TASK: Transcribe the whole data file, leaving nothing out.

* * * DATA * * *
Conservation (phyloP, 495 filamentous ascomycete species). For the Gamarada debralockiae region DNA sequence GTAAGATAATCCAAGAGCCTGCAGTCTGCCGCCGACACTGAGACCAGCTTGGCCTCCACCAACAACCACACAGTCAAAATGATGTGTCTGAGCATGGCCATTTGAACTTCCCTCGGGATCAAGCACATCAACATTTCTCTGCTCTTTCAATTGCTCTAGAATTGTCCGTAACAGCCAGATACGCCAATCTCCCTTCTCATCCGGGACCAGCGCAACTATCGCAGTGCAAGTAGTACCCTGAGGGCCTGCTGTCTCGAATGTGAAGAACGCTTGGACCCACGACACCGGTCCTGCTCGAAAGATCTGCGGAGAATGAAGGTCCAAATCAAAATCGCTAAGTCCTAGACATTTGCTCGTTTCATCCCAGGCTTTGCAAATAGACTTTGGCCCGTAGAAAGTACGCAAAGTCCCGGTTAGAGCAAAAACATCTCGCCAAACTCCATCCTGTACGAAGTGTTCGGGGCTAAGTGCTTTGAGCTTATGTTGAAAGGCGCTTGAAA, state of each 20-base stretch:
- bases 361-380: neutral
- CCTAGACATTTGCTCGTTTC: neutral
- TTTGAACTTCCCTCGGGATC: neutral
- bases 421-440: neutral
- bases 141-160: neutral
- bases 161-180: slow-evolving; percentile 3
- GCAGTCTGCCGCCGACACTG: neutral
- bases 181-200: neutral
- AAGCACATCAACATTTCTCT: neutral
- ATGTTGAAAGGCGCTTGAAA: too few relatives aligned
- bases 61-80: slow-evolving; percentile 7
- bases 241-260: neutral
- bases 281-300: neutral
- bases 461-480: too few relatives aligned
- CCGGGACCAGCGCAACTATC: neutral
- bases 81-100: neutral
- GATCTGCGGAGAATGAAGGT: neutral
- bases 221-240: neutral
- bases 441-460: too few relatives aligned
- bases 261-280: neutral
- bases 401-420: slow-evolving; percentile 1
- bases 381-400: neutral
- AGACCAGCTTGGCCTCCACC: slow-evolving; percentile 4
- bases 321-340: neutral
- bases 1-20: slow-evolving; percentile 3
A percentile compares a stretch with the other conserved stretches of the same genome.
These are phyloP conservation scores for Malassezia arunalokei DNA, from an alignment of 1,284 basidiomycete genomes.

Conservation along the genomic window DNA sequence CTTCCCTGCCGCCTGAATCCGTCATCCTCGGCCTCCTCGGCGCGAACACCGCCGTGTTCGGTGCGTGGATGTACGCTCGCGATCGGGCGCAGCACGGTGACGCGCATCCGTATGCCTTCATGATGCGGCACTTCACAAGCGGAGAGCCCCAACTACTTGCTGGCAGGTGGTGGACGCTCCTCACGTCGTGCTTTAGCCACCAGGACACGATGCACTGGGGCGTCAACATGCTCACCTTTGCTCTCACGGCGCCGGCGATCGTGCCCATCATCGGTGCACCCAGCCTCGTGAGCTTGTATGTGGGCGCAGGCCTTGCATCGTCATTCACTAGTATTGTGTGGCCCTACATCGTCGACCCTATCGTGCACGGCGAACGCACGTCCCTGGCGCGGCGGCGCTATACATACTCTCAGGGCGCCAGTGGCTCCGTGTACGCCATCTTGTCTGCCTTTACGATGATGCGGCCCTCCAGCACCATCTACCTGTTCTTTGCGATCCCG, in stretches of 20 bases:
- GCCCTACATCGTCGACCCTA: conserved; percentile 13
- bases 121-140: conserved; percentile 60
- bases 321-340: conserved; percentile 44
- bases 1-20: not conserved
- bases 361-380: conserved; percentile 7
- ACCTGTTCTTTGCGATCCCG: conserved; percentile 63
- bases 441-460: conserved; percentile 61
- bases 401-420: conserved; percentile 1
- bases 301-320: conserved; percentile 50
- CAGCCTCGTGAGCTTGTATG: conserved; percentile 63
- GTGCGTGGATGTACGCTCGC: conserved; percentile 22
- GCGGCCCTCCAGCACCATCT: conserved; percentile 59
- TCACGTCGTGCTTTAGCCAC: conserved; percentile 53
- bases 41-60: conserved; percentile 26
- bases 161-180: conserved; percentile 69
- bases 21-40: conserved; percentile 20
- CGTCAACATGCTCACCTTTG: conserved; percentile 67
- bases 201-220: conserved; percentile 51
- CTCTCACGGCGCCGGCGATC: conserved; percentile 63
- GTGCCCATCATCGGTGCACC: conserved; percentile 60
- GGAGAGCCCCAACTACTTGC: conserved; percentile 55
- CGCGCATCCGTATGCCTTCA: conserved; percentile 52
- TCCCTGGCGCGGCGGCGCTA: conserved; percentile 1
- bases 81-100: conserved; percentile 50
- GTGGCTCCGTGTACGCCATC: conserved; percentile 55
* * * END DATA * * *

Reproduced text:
Conservation (phyloP, 495 filamentous ascomycete species). For the Gamarada debralockiae region DNA sequence GTAAGATAATCCAAGAGCCTGCAGTCTGCCGCCGACACTGAGACCAGCTTGGCCTCCACCAACAACCACACAGTCAAAATGATGTGTCTGAGCATGGCCATTTGAACTTCCCTCGGGATCAAGCACATCAACATTTCTCTGCTCTTTCAATTGCTCTAGAATTGTCCGTAACAGCCAGATACGCCAATCTCCCTTCTCATCCGGGACCAGCGCAACTATCGCAGTGCAAGTAGTACCCTGAGGGCCTGCTGTCTCGAATGTGAAGAACGCTTGGACCCACGACACCGGTCCTGCTCGAAAGATCTGCGGAGAATGAAGGTCCAAATCAAAATCGCTAAGTCCTAGACATTTGCTCGTTTCATCCCAGGCTTTGCAAATAGACTTTGGCCCGTAGAAAGTACGCAAAGTCCCGGTTAGAGCAAAAACATCTCGCCAAACTCCATCCTGTACGAAGTGTTCGGGGCTAAGTGCTTTGAGCTTATGTTGAAAGGCGCTTGAAA, state of each 20-base stretch:
- bases 361-380: neutral
- CCTAGACATTTGCTCGTTTC: neutral
- TTTGAACTTCCCTCGGGATC: neutral
- bases 421-440: neutral
- bases 141-160: neutral
- bases 161-180: slow-evolving; percentile 3
- GCAGTCTGCCGCCGACACTG: neutral
- bases 181-200: neutral
- AAGCACATCAACATTTCTCT: neutral
- ATGTTGAAAGGCGCTTGAAA: too few relatives aligned
- bases 61-80: slow-evolving; percentile 7
- bases 241-260: neutral
- bases 281-300: neutral
- bases 461-480: too few relatives aligned
- CCGGGACCAGCGCAACTATC: neutral
- bases 81-100: neutral
- GATCTGCGGAGAATGAAGGT: neutral
- bases 221-240: neutral
- bases 441-460: too few relatives aligned
- bases 261-280: neutral
- bases 401-420: slow-evolving; percentile 1
- bases 381-400: neutral
- AGACCAGCTTGGCCTCCACC: slow-evolving; percentile 4
- bases 321-340: neutral
- bases 1-20: slow-evolving; percentile 3
A percentile compares a stretch with the other conserved stretches of the same genome.
These are phyloP conservation scores for Malassezia arunalokei DNA, from an alignment of 1,284 basidiomycete genomes.

Conservation along the genomic window DNA sequence CTTCCCTGCCGCCTGAATCCGTCATCCTCGGCCTCCTCGGCGCGAACACCGCCGTGTTCGGTGCGTGGATGTACGCTCGCGATCGGGCGCAGCACGGTGACGCGCATCCGTATGCCTTCATGATGCGGCACTTCACAAGCGGAGAGCCCCAACTACTTGCTGGCAGGTGGTGGACGCTCCTCACGTCGTGCTTTAGCCACCAGGACACGATGCACTGGGGCGTCAACATGCTCACCTTTGCTCTCACGGCGCCGGCGATCGTGCCCATCATCGGTGCACCCAGCCTCGTGAGCTTGTATGTGGGCGCAGGCCTTGCATCGTCATTCACTAGTATTGTGTGGCCCTACATCGTCGACCCTATCGTGCACGGCGAACGCACGTCCCTGGCGCGGCGGCGCTATACATACTCTCAGGGCGCCAGTGGCTCCGTGTACGCCATCTTGTCTGCCTTTACGATGATGCGGCCCTCCAGCACCATCTACCTGTTCTTTGCGATCCCG, in stretches of 20 bases:
- GCCCTACATCGTCGACCCTA: conserved; percentile 13
- bases 121-140: conserved; percentile 60
- bases 321-340: conserved; percentile 44
- bases 1-20: not conserved
- bases 361-380: conserved; percentile 7
- ACCTGTTCTTTGCGATCCCG: conserved; percentile 63
- bases 441-460: conserved; percentile 61
- bases 401-420: conserved; percentile 1
- bases 301-320: conserved; percentile 50
- CAGCCTCGTGAGCTTGTATG: conserved; percentile 63
- GTGCGTGGATGTACGCTCGC: conserved; percentile 22
- GCGGCCCTCCAGCACCATCT: conserved; percentile 59
- TCACGTCGTGCTTTAGCCAC: conserved; percentile 53
- bases 41-60: conserved; percentile 26
- bases 161-180: conserved; percentile 69
- bases 21-40: conserved; percentile 20
- CGTCAACATGCTCACCTTTG: conserved; percentile 67
- bases 201-220: conserved; percentile 51
- CTCTCACGGCGCCGGCGATC: conserved; percentile 63
- GTGCCCATCATCGGTGCACC: conserved; percentile 60
- GGAGAGCCCCAACTACTTGC: conserved; percentile 55
- CGCGCATCCGTATGCCTTCA: conserved; percentile 52
- TCCCTGGCGCGGCGGCGCTA: conserved; percentile 1
- bases 81-100: conserved; percentile 50
- GTGGCTCCGTGTACGCCATC: conserved; percentile 55